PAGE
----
Wednesday, November 14, 2012

Half Ironman on top of Half Ironman Part 1: Just Tri to break 5 hrs please

The off-season is here and man do I need it!  The past 3 months have been filled with more than my fair share of ups and downs to say the least.  Work really likes to get in the way of the things you love, especially when you are traveling ¾ of the month since July, which as you can imagine really got in the way of training!  Aside from work stuff I was also trying to balance a few personal things on my plate that became very difficult.  Not to mention I was asked to move from Seattle to Dallas for my job.  Things got dark for a stretch there, but thanks to some seriously good friends I came out, and am a better man today because of them.

This isn’t a recap intended to bring a sad tear to your eye, but rather a tear of joy.  Through all the rough things that people go through in life, the world usually balances its gifts and sorrows pretty well in the long run.  

Ok, back to the story…my coach Andy Sweet and I had been really firing on all cylinders all summer.  We started working together in late June, and since then I had seen some serious progression in my bike.  I was starting to learn about riding with power (thanks to team evotri and Cyclops for the once in a lifetime opportunity) and was really connecting the dots between training smart and training dumb.  I really felt like I was starting to get it!  I had some good results on the bike in races throughout the summer, and was uber optimistic about the 2 half ironman’s I had coming up in late October.   My running was stronger than it has ever been, and my swim…well I seem to always find a way to pull it together in the water regardless of if I’m training for it or not.  

So Andy and I had talked about finishing my season with Ironman 70.3 Austin and we both agreed that would be an excellent idea.  As the summer progressed we both were becoming more and more excited for that day to come and to see how well I would race.  I started to get overly confident, and one day I found a race in Tyler, TX that was about 3 hours away, also a half ironman, and it had some serious prize money to it.  $1500 to first, $700 to second, $300 to third.  The race was a first year race and didn’t seem to getting its name out  too well, so I thought hey, this could be my chance to snatch my first prize money in a race!  I talked it over with Andy, and we decided that it wasn’t the most ideal because it was the week before Austin, but we thought it could be done no question, so I signed up.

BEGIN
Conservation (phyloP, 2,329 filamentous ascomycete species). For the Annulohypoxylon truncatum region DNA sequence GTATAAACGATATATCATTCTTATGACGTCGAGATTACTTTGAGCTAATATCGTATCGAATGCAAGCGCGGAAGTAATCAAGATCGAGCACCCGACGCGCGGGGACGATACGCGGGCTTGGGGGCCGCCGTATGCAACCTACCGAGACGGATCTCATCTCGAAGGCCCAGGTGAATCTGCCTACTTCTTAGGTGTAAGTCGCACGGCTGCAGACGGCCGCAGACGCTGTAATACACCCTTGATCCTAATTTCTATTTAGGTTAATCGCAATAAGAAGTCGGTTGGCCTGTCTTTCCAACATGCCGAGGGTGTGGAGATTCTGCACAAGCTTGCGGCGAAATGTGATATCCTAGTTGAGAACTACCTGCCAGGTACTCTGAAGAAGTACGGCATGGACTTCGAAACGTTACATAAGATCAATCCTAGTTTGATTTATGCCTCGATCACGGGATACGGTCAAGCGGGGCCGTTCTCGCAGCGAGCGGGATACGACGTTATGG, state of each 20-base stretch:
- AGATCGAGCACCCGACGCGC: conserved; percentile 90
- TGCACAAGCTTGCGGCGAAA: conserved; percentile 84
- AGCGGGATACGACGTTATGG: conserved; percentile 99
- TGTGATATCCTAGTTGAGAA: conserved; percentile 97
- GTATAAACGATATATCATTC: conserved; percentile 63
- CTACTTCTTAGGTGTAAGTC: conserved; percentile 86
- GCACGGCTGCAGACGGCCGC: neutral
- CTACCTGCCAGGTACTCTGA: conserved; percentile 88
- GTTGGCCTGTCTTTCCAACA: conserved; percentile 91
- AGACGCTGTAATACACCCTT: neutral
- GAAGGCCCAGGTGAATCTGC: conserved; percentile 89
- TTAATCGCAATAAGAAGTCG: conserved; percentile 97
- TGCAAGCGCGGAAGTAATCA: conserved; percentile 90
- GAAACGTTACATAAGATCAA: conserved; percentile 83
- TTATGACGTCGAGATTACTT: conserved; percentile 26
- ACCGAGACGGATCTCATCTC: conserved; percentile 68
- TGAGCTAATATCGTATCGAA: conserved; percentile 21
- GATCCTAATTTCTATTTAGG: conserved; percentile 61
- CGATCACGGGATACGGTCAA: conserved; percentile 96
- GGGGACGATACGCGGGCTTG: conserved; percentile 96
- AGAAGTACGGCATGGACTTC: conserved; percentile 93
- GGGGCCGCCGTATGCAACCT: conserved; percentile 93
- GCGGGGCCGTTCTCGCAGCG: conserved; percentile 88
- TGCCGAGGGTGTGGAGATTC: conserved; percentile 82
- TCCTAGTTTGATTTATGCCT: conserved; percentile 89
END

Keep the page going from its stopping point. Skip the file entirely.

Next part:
As August turned to September, things were going really well.  My biking and running were hitting an all-time high and I was through the roof excited for the Tyler half ironman.   I thought there was no way I wasn’t going to get $$ for sure.  

Just about that time was when the Grims dark cloud started to take hold of me.  My personal issues I mentioned above started to really affect everything I did.  I had no desire to train, so I stopped, and just moped around feeling sorry for myself hoping that at some point I would snap out of it and come around…well as the time went by suddenly I had lost 4 weeks, and next thing I knew the Tyler half ironman was the following Sunday.  WOW I was in trouble.  My excitement a month ago had turned to fear and I was not ready physically or mentally for what I was about to endure.  

Race morning I set up my transition area and it started to feel like a race again.  I was getting excited because there were less than 100 people at the race, and for a race with big $$ on the line I figured there would be 500-1000 people at least!  I started to think that the $ was as good as mine again.